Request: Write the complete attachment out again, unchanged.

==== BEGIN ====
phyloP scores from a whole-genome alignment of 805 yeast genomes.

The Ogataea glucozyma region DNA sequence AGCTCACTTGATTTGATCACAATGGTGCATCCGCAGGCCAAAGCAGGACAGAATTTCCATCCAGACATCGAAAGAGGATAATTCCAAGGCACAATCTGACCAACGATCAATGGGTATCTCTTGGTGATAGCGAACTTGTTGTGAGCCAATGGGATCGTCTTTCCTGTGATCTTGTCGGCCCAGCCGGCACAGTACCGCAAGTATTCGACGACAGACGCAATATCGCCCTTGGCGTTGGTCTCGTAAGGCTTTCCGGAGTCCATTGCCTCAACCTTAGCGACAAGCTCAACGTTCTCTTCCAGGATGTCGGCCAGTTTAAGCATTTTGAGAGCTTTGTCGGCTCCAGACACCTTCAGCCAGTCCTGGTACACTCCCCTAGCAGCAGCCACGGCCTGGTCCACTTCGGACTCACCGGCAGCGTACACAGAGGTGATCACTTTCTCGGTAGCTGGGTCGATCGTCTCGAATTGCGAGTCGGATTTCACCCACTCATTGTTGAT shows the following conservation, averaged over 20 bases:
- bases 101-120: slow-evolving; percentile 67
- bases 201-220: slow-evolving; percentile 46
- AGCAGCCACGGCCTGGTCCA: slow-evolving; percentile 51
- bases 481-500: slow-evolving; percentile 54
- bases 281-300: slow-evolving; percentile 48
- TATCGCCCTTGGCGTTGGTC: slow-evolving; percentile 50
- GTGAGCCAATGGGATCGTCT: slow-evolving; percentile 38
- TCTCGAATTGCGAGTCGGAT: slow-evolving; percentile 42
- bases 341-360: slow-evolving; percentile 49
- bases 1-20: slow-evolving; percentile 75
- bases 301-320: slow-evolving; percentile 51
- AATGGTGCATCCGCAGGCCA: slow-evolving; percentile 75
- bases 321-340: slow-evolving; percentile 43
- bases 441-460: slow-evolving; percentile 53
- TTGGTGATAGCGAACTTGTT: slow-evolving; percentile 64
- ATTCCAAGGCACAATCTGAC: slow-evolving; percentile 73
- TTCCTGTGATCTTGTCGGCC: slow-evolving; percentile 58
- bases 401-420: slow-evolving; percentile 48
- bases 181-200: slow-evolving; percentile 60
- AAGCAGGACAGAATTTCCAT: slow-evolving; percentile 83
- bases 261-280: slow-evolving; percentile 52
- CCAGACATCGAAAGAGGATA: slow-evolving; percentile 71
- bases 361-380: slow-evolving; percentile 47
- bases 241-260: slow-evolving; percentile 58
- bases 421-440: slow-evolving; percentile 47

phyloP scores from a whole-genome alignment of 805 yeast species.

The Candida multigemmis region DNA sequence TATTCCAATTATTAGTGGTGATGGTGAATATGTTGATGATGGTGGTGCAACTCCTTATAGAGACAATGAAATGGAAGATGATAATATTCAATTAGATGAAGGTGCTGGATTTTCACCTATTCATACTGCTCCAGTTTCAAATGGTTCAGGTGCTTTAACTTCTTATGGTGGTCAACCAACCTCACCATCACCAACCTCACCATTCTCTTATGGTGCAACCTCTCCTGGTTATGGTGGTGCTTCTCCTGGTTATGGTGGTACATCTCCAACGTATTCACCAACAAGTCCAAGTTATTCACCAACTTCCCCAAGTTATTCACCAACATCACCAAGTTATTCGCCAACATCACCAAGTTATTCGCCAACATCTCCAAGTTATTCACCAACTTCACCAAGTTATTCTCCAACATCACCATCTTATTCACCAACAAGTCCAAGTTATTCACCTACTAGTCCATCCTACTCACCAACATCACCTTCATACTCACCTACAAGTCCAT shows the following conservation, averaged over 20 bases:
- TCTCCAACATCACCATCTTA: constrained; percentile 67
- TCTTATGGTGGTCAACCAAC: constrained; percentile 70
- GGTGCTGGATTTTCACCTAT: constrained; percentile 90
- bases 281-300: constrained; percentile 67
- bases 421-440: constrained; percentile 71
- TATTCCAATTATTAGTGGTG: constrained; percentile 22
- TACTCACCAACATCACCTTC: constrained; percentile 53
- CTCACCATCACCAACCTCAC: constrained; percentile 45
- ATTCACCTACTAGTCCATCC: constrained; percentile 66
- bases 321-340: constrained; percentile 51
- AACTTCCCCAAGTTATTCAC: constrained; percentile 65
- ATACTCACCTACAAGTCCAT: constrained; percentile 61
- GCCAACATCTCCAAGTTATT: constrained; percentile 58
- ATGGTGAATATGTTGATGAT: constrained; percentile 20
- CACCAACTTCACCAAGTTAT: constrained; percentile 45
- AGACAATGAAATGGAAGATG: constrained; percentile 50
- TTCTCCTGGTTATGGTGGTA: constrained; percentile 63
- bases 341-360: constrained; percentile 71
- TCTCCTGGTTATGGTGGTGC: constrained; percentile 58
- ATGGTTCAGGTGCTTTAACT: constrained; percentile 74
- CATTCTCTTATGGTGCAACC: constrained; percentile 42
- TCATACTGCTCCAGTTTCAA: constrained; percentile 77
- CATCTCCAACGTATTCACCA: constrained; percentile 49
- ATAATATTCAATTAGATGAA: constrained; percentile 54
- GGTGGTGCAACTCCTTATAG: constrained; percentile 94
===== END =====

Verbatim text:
phyloP scores from a whole-genome alignment of 805 yeast genomes.

The Ogataea glucozyma region DNA sequence AGCTCACTTGATTTGATCACAATGGTGCATCCGCAGGCCAAAGCAGGACAGAATTTCCATCCAGACATCGAAAGAGGATAATTCCAAGGCACAATCTGACCAACGATCAATGGGTATCTCTTGGTGATAGCGAACTTGTTGTGAGCCAATGGGATCGTCTTTCCTGTGATCTTGTCGGCCCAGCCGGCACAGTACCGCAAGTATTCGACGACAGACGCAATATCGCCCTTGGCGTTGGTCTCGTAAGGCTTTCCGGAGTCCATTGCCTCAACCTTAGCGACAAGCTCAACGTTCTCTTCCAGGATGTCGGCCAGTTTAAGCATTTTGAGAGCTTTGTCGGCTCCAGACACCTTCAGCCAGTCCTGGTACACTCCCCTAGCAGCAGCCACGGCCTGGTCCACTTCGGACTCACCGGCAGCGTACACAGAGGTGATCACTTTCTCGGTAGCTGGGTCGATCGTCTCGAATTGCGAGTCGGATTTCACCCACTCATTGTTGAT shows the following conservation, averaged over 20 bases:
- bases 101-120: slow-evolving; percentile 67
- bases 201-220: slow-evolving; percentile 46
- AGCAGCCACGGCCTGGTCCA: slow-evolving; percentile 51
- bases 481-500: slow-evolving; percentile 54
- bases 281-300: slow-evolving; percentile 48
- TATCGCCCTTGGCGTTGGTC: slow-evolving; percentile 50
- GTGAGCCAATGGGATCGTCT: slow-evolving; percentile 38
- TCTCGAATTGCGAGTCGGAT: slow-evolving; percentile 42
- bases 341-360: slow-evolving; percentile 49
- bases 1-20: slow-evolving; percentile 75
- bases 301-320: slow-evolving; percentile 51
- AATGGTGCATCCGCAGGCCA: slow-evolving; percentile 75
- bases 321-340: slow-evolving; percentile 43
- bases 441-460: slow-evolving; percentile 53
- TTGGTGATAGCGAACTTGTT: slow-evolving; percentile 64
- ATTCCAAGGCACAATCTGAC: slow-evolving; percentile 73
- TTCCTGTGATCTTGTCGGCC: slow-evolving; percentile 58
- bases 401-420: slow-evolving; percentile 48
- bases 181-200: slow-evolving; percentile 60
- AAGCAGGACAGAATTTCCAT: slow-evolving; percentile 83
- bases 261-280: slow-evolving; percentile 52
- CCAGACATCGAAAGAGGATA: slow-evolving; percentile 71
- bases 361-380: slow-evolving; percentile 47
- bases 241-260: slow-evolving; percentile 58
- bases 421-440: slow-evolving; percentile 47

phyloP scores from a whole-genome alignment of 805 yeast species.

The Candida multigemmis region DNA sequence TATTCCAATTATTAGTGGTGATGGTGAATATGTTGATGATGGTGGTGCAACTCCTTATAGAGACAATGAAATGGAAGATGATAATATTCAATTAGATGAAGGTGCTGGATTTTCACCTATTCATACTGCTCCAGTTTCAAATGGTTCAGGTGCTTTAACTTCTTATGGTGGTCAACCAACCTCACCATCACCAACCTCACCATTCTCTTATGGTGCAACCTCTCCTGGTTATGGTGGTGCTTCTCCTGGTTATGGTGGTACATCTCCAACGTATTCACCAACAAGTCCAAGTTATTCACCAACTTCCCCAAGTTATTCACCAACATCACCAAGTTATTCGCCAACATCACCAAGTTATTCGCCAACATCTCCAAGTTATTCACCAACTTCACCAAGTTATTCTCCAACATCACCATCTTATTCACCAACAAGTCCAAGTTATTCACCTACTAGTCCATCCTACTCACCAACATCACCTTCATACTCACCTACAAGTCCAT shows the following conservation, averaged over 20 bases:
- TCTCCAACATCACCATCTTA: constrained; percentile 67
- TCTTATGGTGGTCAACCAAC: constrained; percentile 70
- GGTGCTGGATTTTCACCTAT: constrained; percentile 90
- bases 281-300: constrained; percentile 67
- bases 421-440: constrained; percentile 71
- TATTCCAATTATTAGTGGTG: constrained; percentile 22
- TACTCACCAACATCACCTTC: constrained; percentile 53
- CTCACCATCACCAACCTCAC: constrained; percentile 45
- ATTCACCTACTAGTCCATCC: constrained; percentile 66
- bases 321-340: constrained; percentile 51
- AACTTCCCCAAGTTATTCAC: constrained; percentile 65
- ATACTCACCTACAAGTCCAT: constrained; percentile 61
- GCCAACATCTCCAAGTTATT: constrained; percentile 58
- ATGGTGAATATGTTGATGAT: constrained; percentile 20
- CACCAACTTCACCAAGTTAT: constrained; percentile 45
- AGACAATGAAATGGAAGATG: constrained; percentile 50
- TTCTCCTGGTTATGGTGGTA: constrained; percentile 63
- bases 341-360: constrained; percentile 71
- TCTCCTGGTTATGGTGGTGC: constrained; percentile 58
- ATGGTTCAGGTGCTTTAACT: constrained; percentile 74
- CATTCTCTTATGGTGCAACC: constrained; percentile 42
- TCATACTGCTCCAGTTTCAA: constrained; percentile 77
- CATCTCCAACGTATTCACCA: constrained; percentile 49
- ATAATATTCAATTAGATGAA: constrained; percentile 54
- GGTGGTGCAACTCCTTATAG: constrained; percentile 94